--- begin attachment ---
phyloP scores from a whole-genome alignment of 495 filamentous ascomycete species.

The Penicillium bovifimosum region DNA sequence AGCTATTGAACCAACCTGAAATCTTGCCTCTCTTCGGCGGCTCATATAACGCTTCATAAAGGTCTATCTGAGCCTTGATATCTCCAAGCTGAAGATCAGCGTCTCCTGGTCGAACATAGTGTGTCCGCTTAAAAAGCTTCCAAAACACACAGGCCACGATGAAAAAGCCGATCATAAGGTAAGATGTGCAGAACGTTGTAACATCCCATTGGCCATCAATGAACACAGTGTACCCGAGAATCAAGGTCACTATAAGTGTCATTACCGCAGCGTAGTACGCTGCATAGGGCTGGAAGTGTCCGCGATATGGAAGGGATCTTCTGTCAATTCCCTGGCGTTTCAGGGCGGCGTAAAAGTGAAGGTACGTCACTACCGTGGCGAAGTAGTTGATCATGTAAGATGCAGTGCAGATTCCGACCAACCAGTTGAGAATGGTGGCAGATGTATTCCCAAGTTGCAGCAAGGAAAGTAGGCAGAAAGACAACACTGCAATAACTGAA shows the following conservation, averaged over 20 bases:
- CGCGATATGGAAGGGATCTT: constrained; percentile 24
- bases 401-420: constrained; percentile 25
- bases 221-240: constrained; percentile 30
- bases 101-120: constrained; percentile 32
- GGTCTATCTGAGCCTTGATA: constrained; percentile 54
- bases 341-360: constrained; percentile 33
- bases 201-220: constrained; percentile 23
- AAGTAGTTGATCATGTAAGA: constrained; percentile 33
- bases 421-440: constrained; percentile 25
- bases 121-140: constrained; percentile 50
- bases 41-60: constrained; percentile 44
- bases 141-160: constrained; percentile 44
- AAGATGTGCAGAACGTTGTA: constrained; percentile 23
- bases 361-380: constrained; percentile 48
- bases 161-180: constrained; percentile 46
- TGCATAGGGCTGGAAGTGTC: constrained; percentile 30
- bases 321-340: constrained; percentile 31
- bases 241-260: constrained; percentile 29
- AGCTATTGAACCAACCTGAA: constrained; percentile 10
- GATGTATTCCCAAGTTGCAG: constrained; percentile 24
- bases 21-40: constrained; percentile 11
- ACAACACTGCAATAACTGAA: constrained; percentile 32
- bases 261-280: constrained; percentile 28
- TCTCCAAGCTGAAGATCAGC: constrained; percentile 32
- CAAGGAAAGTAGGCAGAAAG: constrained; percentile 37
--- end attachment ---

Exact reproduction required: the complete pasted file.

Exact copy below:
phyloP scores from a whole-genome alignment of 495 filamentous ascomycete species.

The Penicillium bovifimosum region DNA sequence AGCTATTGAACCAACCTGAAATCTTGCCTCTCTTCGGCGGCTCATATAACGCTTCATAAAGGTCTATCTGAGCCTTGATATCTCCAAGCTGAAGATCAGCGTCTCCTGGTCGAACATAGTGTGTCCGCTTAAAAAGCTTCCAAAACACACAGGCCACGATGAAAAAGCCGATCATAAGGTAAGATGTGCAGAACGTTGTAACATCCCATTGGCCATCAATGAACACAGTGTACCCGAGAATCAAGGTCACTATAAGTGTCATTACCGCAGCGTAGTACGCTGCATAGGGCTGGAAGTGTCCGCGATATGGAAGGGATCTTCTGTCAATTCCCTGGCGTTTCAGGGCGGCGTAAAAGTGAAGGTACGTCACTACCGTGGCGAAGTAGTTGATCATGTAAGATGCAGTGCAGATTCCGACCAACCAGTTGAGAATGGTGGCAGATGTATTCCCAAGTTGCAGCAAGGAAAGTAGGCAGAAAGACAACACTGCAATAACTGAA shows the following conservation, averaged over 20 bases:
- CGCGATATGGAAGGGATCTT: constrained; percentile 24
- bases 401-420: constrained; percentile 25
- bases 221-240: constrained; percentile 30
- bases 101-120: constrained; percentile 32
- GGTCTATCTGAGCCTTGATA: constrained; percentile 54
- bases 341-360: constrained; percentile 33
- bases 201-220: constrained; percentile 23
- AAGTAGTTGATCATGTAAGA: constrained; percentile 33
- bases 421-440: constrained; percentile 25
- bases 121-140: constrained; percentile 50
- bases 41-60: constrained; percentile 44
- bases 141-160: constrained; percentile 44
- AAGATGTGCAGAACGTTGTA: constrained; percentile 23
- bases 361-380: constrained; percentile 48
- bases 161-180: constrained; percentile 46
- TGCATAGGGCTGGAAGTGTC: constrained; percentile 30
- bases 321-340: constrained; percentile 31
- bases 241-260: constrained; percentile 29
- AGCTATTGAACCAACCTGAA: constrained; percentile 10
- GATGTATTCCCAAGTTGCAG: constrained; percentile 24
- bases 21-40: constrained; percentile 11
- ACAACACTGCAATAACTGAA: constrained; percentile 32
- bases 261-280: constrained; percentile 28
- TCTCCAAGCTGAAGATCAGC: constrained; percentile 32
- CAAGGAAAGTAGGCAGAAAG: constrained; percentile 37